Figure 3—figure supplement 1
Inability to induce STP-SE in a subpopulation of NGFCs and all non-NGFCs tested.

(A-D) Time course traces demonstrating the inability of a single example mouse NGFC and non-NGFC to express STP-SE. Traces in B and D are magnified for clarity at the time points in the induction protocol as indicated.

Pharmacological block of a subthreshold transient K+-conductance mimics the AP latency and threshold modulation seen in STP-SE.

(A) Single example voltage trace to a depolarizing current injection (120 pA) in the presence of 1 μm TTX and 200 μm NiCl2 to block voltage gated Na+ and low-threshold activated Ca2+ channels, respectively. (B) Representative voltage-gated outward K+-currents activated in response to a series of predominantly subthreshold depolarizing voltage steps. Transient (open circle) and sustained (closed circle) components are labeled (C) Pooled data of the current-voltage curve of outward peak and sustained K+-currents with gray shaded area depicting the mean action potential threshold measured in NGFCs (n = 6). (D) Box plot data depicting the pharmacological sensitivity of the subthreshold outward conductance to a subthreshold voltage step (−30 mV) by 100–200 nM DTX, 100 μm (low 4-AP) and 1–3 mM 4-AP (high 4-AP; n = 5, 7 and 11, respectively). p-values for DTX and high 4-AP datasets (Wilcoxin signed rank test) and paired t-test for low 4-AP were 0.44, 0.00098 and 0.02, respectively. (E) Single trace example of the pharmacological isolation of high 4-AP sensitive subthreshold outward K+-current elicited in NGFCs characterized by a transient, inactivating time course. (F,G) Single trace examples showing the effect of DTX and high 4-AP on action potential output upon rheobase current step injections (120 pA). (H) Single trace examples comparing the effect of action potential output to a rheobase current injection performed with K+-gluconate intracellular solution without (control; left trace) or with added 4-AP (intra-4-AP; right green trace; 3 mM). (I) Pooled data showing a comparison of the effects of DTX (n = 10), low 4-AP (n = 9), high 4-AP (n = 12), intra-4-AP (3 mM; n = 7) and STP-SE (n = 9) on action potential latency and threshold in relation to that seen with STP-SE (n = 9).

Functional availability of IKA modulates intrinsic excitability and induction requirements of STP-SE.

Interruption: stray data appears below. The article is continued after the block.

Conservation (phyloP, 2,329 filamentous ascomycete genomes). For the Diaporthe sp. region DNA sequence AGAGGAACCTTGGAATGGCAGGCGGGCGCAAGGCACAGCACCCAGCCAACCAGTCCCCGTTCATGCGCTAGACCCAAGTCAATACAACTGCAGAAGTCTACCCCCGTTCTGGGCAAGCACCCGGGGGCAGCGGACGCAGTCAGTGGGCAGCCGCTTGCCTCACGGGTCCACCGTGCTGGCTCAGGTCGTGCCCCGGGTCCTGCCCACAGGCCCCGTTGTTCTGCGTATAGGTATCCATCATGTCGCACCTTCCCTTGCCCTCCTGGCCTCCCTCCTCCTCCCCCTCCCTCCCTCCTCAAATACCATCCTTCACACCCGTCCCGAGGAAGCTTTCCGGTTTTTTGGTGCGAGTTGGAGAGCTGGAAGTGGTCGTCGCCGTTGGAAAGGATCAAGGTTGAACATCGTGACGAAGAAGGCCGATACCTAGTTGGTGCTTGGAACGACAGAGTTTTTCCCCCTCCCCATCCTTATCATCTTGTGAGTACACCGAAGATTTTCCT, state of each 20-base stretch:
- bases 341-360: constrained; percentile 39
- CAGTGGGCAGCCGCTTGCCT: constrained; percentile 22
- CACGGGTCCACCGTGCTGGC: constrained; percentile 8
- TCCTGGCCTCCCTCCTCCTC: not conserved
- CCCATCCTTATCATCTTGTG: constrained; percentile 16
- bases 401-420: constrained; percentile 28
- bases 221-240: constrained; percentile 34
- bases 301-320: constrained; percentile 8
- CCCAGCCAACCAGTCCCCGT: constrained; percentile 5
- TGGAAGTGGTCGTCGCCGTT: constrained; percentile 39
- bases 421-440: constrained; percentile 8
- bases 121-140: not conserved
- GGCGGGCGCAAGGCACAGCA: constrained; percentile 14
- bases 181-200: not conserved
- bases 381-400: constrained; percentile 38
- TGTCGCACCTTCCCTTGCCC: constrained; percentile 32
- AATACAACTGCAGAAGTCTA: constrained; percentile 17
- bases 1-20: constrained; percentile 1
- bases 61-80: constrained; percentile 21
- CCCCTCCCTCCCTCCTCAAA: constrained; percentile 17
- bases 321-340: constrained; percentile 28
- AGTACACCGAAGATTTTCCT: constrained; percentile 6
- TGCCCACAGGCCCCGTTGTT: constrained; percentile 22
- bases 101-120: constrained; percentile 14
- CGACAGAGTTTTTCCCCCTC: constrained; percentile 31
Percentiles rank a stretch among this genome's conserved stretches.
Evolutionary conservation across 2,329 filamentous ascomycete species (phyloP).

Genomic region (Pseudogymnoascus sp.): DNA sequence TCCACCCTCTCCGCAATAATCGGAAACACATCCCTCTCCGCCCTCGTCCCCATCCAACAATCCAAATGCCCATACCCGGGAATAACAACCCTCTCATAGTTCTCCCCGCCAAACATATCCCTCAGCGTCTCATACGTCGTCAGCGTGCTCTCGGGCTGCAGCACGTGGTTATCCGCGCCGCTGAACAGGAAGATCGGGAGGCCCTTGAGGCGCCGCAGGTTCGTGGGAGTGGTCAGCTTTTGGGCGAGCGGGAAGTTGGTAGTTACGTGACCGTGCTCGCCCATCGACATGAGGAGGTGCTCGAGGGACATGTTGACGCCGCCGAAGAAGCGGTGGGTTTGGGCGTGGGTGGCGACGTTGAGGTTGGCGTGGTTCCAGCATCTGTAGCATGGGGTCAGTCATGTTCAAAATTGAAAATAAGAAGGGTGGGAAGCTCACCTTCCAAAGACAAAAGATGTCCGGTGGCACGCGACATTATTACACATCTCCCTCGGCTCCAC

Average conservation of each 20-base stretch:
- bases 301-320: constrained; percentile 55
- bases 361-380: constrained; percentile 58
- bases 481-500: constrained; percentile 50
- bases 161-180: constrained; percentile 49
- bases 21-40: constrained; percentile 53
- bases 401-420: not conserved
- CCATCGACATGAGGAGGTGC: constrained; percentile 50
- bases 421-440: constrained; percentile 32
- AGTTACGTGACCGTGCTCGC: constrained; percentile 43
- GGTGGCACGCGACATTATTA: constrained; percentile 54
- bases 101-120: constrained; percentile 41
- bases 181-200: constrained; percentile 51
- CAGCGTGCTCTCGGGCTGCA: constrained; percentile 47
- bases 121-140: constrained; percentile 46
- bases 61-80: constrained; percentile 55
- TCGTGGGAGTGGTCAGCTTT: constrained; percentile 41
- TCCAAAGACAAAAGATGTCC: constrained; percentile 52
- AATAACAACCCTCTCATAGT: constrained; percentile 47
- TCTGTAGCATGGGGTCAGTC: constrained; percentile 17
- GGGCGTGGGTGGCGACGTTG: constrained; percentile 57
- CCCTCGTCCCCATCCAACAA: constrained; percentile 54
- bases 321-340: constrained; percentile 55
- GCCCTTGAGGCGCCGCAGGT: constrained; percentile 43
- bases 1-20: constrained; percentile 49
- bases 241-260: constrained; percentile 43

(A) Single trace examples showing the effect of DTX (top traces), high 4-AP (middle traces) and with K+-gluconate intracellular solution without (control; bottom left trace) vs. 4-AP (intra-4-AP; bottom right green trace; 3 mM) on action potential output upon 1.5 x threshold current step injections (B) Pooled data showing the effects of STP-SE (n = 8), DTX (100–200 nM; n = 8), low 4-AP (100 μm; n = 9), high 4-AP (1 mM; n = 7) on intrinsic excitability measured the total number of action potentials to a series of depolarizing current injections. p-values from unpaired t-tests comparing increase in intrinsic excitability between STP-SE vs. DTX, STP-SE vs. low-4AP or STP-SE vs. high-4AP = 0.011, 0.045 and 0.38, respectively. (C) Pooled data comparing intrinsic excitability of NGFCs to series of depolarizing current injections with control intracellular K+-gluconate (n = 7; black trace) or K+-gluconate with added 4-AP (interleaved experiments; intra 4-AP 3 mM; n = 7; green trace). (D) Effect of high 4-AP (1 mM) on voltage response of NGFC to a subthreshold current injection step (120 pA). (E) Single trace examples illustrating recovery of subthreshold IKA current following successive depolarizing voltage steps of the same amplitude (typically 120 pA). (F) Corresponding action potential output of NGFCs to pairs of temporally separated threshold current injections (200 ms) shown previously in (E) to result in a range of IKA inactivation. (G) Pooled data showing comparison between the level of IKA inactivation induced measured as ratio of peak amplitude of IKA (n = 6) and ratio of latency (n = 6) of the first action potential between the two successive depolarizing voltage/current steps, respectively. (H) Pooled data showing relationship between the level of IKA inactivation induced (n = 6) and increase in action potential output (n = 6), the latter measured as percentage increase in number of action potentials of between the two successive depolarizing current steps. (I) Pooled time course of action potential output (measured as number of action potentials in response to the test rheobase current injection as percentage of baseline) during the entire STP-SE induction protocol in NGFCs with either control intracellular K+-gluconate (n = 7; black plot) or K+-gluconate with added 4-AP (interleaved experiments; intra 4-AP 3 mM; n = 7; green plot). Vertical dotted line indicates the commencement of induction with its termination occurring at varying times for each tested cell. (J) Box plot showing number of conditioning APs required for expression of STP-SE with control or intra-4AP K+-gluconate solution (interleaved experiments; n = 5 for both conditions; unpaired t-test p value = 0.00005).